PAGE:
One in Five …One in Eight. Who cares! One person not diagnosed is one too many.


From J D Faccinetti – There are several expert sources that have focused research on the prevalence of pituitary tumors. Estimates on these studies varied from as high as 30 percent to as low as 1 percent, but most people think it’s around 16%. You can read more about the 16% consensus here by downloading the research report here. So, one in five people, if you agree with the consensus, are running around with a pituitary adenoma.

OK, sounds worth looking into.

There are a few things to consider, however, which could bring this 16 percent number down. Even though a person may have a pituitary adenoma, it could be the non-functioning type, meaning it does not affect the normal production of hormones from the healthy pituitary gland. So it is clinically non-significant. In other words, the adenoma is very much there but the person does not exhibit any of the signs or symptoms of pituitary disease. In fact, a person could live to a very old healthy age and never know they had a tumor in their pituitary gland. Dr. Blevins will have more to say about this in upcoming posts.

Regardless, one thing is true. Even if, for the sake of argument, you were to cut in half the most conservative of estimates, you’d still have way too many people taking longer to get diagnosed, perhaps not even properly diagnosed, and worst of all, not diagnosed at all.

The point is, knowledge and awareness are critical to reduce the numbers of miss/non-diagnosed people. We at Pituitary World News, think the best approach is to spread the word to everyone as broadly and comprehensively as possible. Physicians will then look for the signs and think about pituitary disease, and patients will know to ask questions to help their doctors think more broadly about symptoms. It’s on the radar!

There are other ways. In the case of acromegaly, for example,  a few people I’ve spoken with believe the IGF-1 test should be included in routine blood panels during periodic wellness physicals. We think this also makes a ton of sense.

From a layman’s perspective it seems that if we spent less time trying to prove a point and more time offering common sense solutions we would spend less money and diagnose more people. Can’t remember who actually said this first but it’s one of my favorites:

“Great ideas have something in common with bad ones: early on they both sound ridiculous”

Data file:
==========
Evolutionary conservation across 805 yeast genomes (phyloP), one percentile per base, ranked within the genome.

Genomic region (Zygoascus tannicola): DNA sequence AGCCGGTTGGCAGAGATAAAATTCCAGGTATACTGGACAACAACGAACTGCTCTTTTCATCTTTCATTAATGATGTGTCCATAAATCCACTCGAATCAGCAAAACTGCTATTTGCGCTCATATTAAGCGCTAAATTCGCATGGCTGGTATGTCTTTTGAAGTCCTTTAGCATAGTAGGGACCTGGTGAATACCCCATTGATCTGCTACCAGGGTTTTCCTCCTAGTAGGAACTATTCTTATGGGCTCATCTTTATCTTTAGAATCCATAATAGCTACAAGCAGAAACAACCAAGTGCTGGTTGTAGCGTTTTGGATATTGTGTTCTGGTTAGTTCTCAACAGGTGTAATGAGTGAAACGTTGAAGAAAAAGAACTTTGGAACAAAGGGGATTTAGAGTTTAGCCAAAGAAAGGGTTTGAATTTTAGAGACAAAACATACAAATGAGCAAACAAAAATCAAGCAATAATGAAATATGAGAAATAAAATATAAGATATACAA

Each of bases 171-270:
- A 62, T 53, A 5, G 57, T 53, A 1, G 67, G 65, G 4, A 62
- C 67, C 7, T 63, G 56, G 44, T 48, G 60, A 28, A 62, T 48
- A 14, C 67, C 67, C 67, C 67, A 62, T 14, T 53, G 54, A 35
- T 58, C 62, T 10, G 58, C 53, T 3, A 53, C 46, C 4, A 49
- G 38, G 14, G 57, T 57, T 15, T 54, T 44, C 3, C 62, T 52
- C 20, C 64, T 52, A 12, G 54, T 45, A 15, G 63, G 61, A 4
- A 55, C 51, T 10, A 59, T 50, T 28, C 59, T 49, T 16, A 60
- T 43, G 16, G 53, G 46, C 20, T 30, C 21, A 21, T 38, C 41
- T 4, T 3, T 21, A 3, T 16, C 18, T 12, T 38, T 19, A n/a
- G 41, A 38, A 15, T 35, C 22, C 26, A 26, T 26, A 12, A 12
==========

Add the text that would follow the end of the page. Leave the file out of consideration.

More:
Time to send us your thoughts!!  

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  1. Many articles ive read say that igf-1 is a poor indicator of GH deficiency (GHd) as it is 6 times more responsive to dietary protein than it is to GH, leading to only 20% of GHd patients being low IGF-1. The main improvement i could see happen is pathology reference ranges for pituitary patients being improved e.g. an 8am cortisol of low 200s (nmol/L) is not ok, but an endochrinologist that uses reference ranges as a primary diagnostic tool my name for such is “a paint by numbers endo” will tell the patient there is nothing wrong even when the patient reports pre crisis symptoms occuring every evening, you can imagine what happens to a patient that is treated for GHd, which increases cortisol clearance, ends up in ER unaware they are having an adrenal crisis. The ranges are also inadequate when multiple hormone deficiencies are involved as the hormone systems are strongly interrelated. A patient with just a thyroid problem may be asymptomatic with a freeT3 of 4.5pmol/L but a hypopituitarism patient with that level my be experiencing many symptoms of hypothyroidism, a paint by numbers endo will dismiss the symptoms over the blood test results. If you want to detect more pituitary patients, change the reference ranges. Better yet, a global diagnostic rule, if multiple hormone deficiencies occur, ignore reference ranges, listen to the patients symptoms.


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